A coalition of some 50 groups have joined together to form a coalition known as the Army of Islam. Operating primarily around the capital city of Damascus, this Army of Islam rejected the Syrian National Council as too secular, "affirming that they view Islamic law as the sole source of legislation," Hassan Hassan reports.
These political developments give context to the observations made by Huda Nassar, director of the Middle East for the U.K.-based Awareness Foundation. Nassar grew up in a Christian family in the coastal city of Lattakia, Syria. Her family has ties both to the Orthodox and Presbyterian churches in Syria.
Looking back over the history of Syria, Nassar observes that Christians have passed through difficult periods. Whether it was during the seventh century with the arrival of Islam or from Europeans during the Crusades or under the Ottoman Empire, "Christians were under enormous pressure because of their faith—but we have never been killed just for being Christian until the 21st century," she told ICC.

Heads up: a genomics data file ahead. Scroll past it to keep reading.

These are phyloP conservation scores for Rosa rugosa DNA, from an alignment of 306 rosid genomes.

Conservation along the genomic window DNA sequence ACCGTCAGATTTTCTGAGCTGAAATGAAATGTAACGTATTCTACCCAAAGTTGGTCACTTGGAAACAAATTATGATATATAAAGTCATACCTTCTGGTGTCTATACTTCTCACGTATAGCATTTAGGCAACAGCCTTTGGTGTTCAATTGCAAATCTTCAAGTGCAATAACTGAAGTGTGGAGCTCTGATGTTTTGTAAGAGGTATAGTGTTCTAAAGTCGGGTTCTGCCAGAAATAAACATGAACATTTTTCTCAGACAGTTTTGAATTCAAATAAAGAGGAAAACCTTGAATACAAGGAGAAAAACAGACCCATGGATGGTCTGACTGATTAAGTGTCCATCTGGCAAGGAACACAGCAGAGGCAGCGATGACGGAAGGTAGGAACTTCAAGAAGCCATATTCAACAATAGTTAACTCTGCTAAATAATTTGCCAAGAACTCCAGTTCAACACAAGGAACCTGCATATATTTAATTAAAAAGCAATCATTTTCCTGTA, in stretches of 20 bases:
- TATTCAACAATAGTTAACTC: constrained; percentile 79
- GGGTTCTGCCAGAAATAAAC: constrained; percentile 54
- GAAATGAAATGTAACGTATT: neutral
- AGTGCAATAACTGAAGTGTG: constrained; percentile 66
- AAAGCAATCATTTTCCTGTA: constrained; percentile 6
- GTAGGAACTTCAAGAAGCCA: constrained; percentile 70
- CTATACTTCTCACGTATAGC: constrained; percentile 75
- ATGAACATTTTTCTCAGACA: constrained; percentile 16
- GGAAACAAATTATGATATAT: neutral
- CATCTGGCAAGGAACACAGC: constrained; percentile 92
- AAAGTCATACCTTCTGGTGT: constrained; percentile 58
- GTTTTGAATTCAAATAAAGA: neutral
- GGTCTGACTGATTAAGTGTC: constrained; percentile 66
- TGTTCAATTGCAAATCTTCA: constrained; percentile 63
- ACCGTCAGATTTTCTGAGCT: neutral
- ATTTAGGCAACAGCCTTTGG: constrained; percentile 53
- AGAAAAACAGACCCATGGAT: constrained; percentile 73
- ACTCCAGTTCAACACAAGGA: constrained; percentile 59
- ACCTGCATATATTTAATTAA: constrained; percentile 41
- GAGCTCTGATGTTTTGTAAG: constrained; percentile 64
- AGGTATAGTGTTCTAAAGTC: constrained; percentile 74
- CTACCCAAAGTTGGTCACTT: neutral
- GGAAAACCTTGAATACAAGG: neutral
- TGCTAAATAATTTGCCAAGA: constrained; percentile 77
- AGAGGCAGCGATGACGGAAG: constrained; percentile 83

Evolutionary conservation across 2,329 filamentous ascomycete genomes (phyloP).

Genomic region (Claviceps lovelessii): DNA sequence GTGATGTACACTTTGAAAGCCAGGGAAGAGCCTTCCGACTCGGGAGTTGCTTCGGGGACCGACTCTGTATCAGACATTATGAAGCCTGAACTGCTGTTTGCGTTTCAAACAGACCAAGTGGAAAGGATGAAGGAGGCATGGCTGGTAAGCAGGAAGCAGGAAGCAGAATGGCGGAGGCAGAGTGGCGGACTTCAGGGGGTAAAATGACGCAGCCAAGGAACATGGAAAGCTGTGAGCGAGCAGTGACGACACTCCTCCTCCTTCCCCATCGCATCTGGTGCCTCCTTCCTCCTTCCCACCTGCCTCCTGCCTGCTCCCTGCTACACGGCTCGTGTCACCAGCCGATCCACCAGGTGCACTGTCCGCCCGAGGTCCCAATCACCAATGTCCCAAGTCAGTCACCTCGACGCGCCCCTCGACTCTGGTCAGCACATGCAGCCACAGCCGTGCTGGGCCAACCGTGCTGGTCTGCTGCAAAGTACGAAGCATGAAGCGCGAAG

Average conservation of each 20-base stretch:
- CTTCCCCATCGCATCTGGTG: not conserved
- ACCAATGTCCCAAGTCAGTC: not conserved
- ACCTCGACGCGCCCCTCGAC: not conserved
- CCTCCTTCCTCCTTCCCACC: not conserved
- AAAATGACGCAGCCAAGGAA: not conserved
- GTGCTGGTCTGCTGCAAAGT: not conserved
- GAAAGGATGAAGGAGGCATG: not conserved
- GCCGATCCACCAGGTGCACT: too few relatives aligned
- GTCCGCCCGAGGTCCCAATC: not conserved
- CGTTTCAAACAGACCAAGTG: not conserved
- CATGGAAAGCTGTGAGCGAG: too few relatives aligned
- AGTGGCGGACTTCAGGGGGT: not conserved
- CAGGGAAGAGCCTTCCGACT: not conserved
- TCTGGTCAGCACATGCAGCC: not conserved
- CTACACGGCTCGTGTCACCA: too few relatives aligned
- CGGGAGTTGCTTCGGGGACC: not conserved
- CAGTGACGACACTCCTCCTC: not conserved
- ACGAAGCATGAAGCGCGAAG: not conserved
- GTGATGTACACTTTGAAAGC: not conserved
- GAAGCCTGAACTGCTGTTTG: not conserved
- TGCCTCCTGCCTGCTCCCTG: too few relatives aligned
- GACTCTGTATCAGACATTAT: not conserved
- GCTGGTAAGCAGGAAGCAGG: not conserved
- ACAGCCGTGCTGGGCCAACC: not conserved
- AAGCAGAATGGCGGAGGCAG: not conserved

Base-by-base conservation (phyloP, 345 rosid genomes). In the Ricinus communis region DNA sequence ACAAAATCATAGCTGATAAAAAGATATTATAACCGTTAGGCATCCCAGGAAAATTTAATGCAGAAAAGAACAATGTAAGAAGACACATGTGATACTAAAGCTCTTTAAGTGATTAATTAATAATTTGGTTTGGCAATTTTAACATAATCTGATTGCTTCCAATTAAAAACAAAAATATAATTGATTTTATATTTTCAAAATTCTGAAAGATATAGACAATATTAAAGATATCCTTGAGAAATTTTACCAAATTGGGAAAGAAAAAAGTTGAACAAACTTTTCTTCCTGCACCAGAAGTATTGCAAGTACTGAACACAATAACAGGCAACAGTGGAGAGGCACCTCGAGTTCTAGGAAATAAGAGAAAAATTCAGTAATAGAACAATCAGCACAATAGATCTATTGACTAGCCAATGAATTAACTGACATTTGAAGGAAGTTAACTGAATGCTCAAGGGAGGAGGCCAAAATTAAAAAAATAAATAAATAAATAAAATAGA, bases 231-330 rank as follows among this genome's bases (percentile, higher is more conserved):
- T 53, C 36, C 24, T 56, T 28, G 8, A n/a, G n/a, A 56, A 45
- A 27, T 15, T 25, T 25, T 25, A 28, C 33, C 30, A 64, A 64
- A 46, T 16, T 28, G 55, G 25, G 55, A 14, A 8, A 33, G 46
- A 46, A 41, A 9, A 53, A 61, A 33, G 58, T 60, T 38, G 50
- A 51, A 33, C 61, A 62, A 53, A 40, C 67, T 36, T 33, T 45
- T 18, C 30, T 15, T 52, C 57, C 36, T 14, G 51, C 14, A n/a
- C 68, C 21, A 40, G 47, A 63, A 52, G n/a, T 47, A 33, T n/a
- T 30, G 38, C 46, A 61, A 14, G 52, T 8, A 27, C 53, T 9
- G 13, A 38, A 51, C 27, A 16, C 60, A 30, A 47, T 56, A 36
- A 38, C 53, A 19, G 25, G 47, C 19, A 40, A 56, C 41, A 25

"Now Christians are being persecuted, killed, tortured, kidnapped and pushed to leave their homes and cities just for being Christian," she said.
Dawoud also agrees with this observation. "The recent events give big evidence that the Christians are being targeted," he said, asserting that all across Syria, in the cities of Maaloula, Homs, al-Qusayr, Damascus and elsewhere, "they have threatened always the Christian areas."
The violence has created one of the largest humanitarian crises in modern history and shows little evidence of slowing.
"This year alone, more than 1.5 million refugees have left Syria," says António Guterres, U.N. high commissioner for refugees.
There are more than 2.1 million refugees outside the country and more than 4 million internally displaced persons still in Syria.